Septimius Felton

by Nathaniel Hawthorne

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Septimius Felton - Part VI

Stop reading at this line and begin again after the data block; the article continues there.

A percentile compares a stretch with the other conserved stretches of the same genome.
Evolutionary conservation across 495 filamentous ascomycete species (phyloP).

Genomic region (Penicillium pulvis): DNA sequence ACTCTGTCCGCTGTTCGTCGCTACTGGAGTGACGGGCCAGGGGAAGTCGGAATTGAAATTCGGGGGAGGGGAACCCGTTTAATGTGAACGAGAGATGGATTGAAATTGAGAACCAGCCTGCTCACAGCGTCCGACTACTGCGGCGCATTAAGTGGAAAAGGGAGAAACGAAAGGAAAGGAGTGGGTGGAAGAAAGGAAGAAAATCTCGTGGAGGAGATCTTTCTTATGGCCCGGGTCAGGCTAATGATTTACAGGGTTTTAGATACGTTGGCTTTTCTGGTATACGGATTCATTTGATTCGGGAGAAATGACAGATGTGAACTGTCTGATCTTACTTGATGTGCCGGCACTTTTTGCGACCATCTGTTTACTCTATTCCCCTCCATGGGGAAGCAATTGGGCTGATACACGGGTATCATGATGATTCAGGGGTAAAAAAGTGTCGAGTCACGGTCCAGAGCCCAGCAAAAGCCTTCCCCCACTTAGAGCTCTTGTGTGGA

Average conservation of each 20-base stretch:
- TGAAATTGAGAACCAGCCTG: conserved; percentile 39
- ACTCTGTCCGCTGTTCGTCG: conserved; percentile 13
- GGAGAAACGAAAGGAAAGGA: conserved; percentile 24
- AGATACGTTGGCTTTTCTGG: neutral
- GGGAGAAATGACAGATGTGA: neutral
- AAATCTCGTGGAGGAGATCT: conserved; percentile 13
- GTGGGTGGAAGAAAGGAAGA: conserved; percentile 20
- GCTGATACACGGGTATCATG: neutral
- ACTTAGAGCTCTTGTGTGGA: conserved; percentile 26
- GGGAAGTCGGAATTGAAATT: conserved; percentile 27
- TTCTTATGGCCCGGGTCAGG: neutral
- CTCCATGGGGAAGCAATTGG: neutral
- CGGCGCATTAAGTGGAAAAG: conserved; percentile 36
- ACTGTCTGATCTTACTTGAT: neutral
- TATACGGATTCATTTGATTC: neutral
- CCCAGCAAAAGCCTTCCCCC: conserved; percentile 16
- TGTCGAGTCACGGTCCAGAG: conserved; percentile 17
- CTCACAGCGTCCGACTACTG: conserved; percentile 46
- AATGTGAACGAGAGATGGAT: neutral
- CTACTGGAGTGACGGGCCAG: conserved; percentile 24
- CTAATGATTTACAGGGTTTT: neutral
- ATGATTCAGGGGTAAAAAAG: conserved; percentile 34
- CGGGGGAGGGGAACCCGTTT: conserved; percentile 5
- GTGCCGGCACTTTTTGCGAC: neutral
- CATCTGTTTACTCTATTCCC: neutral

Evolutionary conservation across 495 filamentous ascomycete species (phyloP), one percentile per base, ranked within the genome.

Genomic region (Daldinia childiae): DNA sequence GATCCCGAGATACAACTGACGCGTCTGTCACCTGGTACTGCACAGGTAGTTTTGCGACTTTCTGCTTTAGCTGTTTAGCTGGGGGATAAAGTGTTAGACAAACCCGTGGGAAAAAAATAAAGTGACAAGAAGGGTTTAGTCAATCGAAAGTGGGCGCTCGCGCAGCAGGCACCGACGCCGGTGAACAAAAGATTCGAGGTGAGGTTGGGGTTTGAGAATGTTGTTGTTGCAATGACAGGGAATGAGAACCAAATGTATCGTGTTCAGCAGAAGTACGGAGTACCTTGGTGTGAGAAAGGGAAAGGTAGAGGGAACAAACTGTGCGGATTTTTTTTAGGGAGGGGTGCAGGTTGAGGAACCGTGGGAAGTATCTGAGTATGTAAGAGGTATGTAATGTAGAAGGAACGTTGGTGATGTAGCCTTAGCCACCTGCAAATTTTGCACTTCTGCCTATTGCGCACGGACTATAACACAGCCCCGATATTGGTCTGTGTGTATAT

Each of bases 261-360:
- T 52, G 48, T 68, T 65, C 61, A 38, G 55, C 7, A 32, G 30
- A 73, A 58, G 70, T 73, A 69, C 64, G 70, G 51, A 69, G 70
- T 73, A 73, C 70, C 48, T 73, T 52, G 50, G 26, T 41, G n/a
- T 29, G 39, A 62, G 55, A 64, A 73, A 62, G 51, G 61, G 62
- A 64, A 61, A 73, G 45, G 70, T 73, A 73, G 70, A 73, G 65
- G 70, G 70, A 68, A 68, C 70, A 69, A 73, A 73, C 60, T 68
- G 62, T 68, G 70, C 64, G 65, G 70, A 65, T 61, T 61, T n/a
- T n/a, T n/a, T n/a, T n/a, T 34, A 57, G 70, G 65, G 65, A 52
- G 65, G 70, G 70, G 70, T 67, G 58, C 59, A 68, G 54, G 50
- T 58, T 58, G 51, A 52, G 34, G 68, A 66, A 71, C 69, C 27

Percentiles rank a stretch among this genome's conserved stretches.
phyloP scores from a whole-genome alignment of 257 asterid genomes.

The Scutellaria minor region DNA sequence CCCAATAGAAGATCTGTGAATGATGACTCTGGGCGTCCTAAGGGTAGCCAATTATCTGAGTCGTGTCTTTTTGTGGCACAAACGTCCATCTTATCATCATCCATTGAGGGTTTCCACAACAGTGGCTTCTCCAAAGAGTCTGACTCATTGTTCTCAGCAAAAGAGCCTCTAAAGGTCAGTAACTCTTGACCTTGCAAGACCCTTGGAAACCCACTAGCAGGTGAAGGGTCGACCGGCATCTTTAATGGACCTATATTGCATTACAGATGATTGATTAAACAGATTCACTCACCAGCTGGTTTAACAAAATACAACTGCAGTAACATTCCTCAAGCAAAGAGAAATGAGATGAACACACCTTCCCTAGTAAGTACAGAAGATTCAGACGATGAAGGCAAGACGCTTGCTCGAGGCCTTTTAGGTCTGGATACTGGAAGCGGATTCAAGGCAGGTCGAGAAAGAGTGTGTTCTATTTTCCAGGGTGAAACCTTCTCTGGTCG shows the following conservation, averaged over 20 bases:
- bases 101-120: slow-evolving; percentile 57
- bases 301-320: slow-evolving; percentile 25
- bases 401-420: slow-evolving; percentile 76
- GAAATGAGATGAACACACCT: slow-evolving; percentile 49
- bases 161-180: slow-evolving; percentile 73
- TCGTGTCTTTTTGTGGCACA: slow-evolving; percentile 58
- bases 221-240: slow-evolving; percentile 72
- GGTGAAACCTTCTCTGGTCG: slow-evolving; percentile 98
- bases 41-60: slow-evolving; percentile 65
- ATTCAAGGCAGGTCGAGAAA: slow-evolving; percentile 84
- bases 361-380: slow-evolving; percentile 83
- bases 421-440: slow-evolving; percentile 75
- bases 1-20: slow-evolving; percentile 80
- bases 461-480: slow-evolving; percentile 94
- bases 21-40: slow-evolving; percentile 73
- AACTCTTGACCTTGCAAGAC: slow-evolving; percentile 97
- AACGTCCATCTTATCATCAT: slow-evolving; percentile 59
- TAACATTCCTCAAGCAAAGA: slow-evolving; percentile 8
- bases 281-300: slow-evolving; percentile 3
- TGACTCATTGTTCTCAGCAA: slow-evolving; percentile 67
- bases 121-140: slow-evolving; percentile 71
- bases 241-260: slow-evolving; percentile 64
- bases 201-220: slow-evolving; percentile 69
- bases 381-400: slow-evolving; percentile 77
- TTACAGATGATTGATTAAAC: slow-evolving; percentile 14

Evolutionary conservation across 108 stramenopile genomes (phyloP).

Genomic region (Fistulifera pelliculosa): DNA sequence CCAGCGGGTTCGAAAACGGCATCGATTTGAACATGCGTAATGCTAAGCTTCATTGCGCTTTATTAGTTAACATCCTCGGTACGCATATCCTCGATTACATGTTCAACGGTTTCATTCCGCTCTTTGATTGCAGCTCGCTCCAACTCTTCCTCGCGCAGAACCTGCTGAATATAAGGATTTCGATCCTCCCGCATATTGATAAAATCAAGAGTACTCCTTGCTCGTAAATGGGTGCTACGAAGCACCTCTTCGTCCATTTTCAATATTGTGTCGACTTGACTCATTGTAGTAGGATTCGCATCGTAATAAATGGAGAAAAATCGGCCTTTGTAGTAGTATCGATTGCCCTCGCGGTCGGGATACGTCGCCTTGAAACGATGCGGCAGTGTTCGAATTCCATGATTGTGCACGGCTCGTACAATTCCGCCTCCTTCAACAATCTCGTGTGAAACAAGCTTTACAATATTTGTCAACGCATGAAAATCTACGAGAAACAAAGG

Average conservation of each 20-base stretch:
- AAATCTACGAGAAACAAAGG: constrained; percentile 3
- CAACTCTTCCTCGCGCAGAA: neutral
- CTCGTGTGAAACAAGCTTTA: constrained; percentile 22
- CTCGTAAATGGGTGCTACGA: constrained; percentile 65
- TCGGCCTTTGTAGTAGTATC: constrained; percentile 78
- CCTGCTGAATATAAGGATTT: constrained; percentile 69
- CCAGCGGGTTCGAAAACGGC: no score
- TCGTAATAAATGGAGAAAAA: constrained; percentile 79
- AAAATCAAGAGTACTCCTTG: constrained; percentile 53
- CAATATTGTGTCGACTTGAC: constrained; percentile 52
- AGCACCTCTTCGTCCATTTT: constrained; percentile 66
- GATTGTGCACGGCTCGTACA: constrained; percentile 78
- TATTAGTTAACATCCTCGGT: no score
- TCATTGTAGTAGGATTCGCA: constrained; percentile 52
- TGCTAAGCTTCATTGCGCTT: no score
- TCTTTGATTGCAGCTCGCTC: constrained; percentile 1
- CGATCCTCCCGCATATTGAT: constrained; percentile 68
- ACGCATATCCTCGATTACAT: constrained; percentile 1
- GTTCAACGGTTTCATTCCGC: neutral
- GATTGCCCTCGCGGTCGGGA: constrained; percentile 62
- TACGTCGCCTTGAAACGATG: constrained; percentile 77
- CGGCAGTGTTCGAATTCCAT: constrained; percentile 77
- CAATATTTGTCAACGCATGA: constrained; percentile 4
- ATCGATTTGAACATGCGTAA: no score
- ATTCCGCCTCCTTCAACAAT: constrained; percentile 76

I know not through what medium or by what means, but it got noised abroad that Septimius was engaged in some mysterious work; and, indeed, his seclusion, his absorption, his indifference to all that was going on in that weary time of war, looked strange enough to indicate that it must be some most important business that engrossed him. On the few occasions when he came out from his immediate haunts into the village, he had a strange, owl-like appearance, uncombed, unbrushed, his hair long and tangled; his face, they said, darkened with smoke; his cheeks pale; the indentation of his brow deeper than ever before; an earnest, haggard, sulking look; and so he went hastily along the village street, feeling as if all eyes might find out what he had in his mind from his appearance; taking by-ways where they were to be found, going long distances through woods and fields, rather than short ones where the way lay through the frequented haunts of men. For he shunned the glances of his fellow-men, probably because he had learnt to consider them not as fellows, because he was seeking to withdraw himself from the common bond and destiny,–because he felt, too, that on that account his fellow-men would consider him as a traitor, an enemy, one who had deserted their cause, and tried to withdraw his feeble shoulder from under that great burden of death which is imposed on all men to bear, and which, if one could escape, each other would feel his load propertionably heavier. With these beings of a moment he had no longer any common cause; they must go their separate ways, yet apparently the same,–they on the broad, dusty, beaten path, that seemed always full, but from which continually they so strangely vanished into invisibility, no one knowing, nor long inquiring, what had become of them; he on his lonely path, where he should tread secure, with no trouble but the loneliness, which would be none to him. For a little while he would seem to keep them company, but soon they would all drop away, the minister, his accustomed towns-people, Robert Hagburn, Rose, Sibyl Dacy,–all leaving him in blessed unknownness to adopt new temporary relations, and take a new course.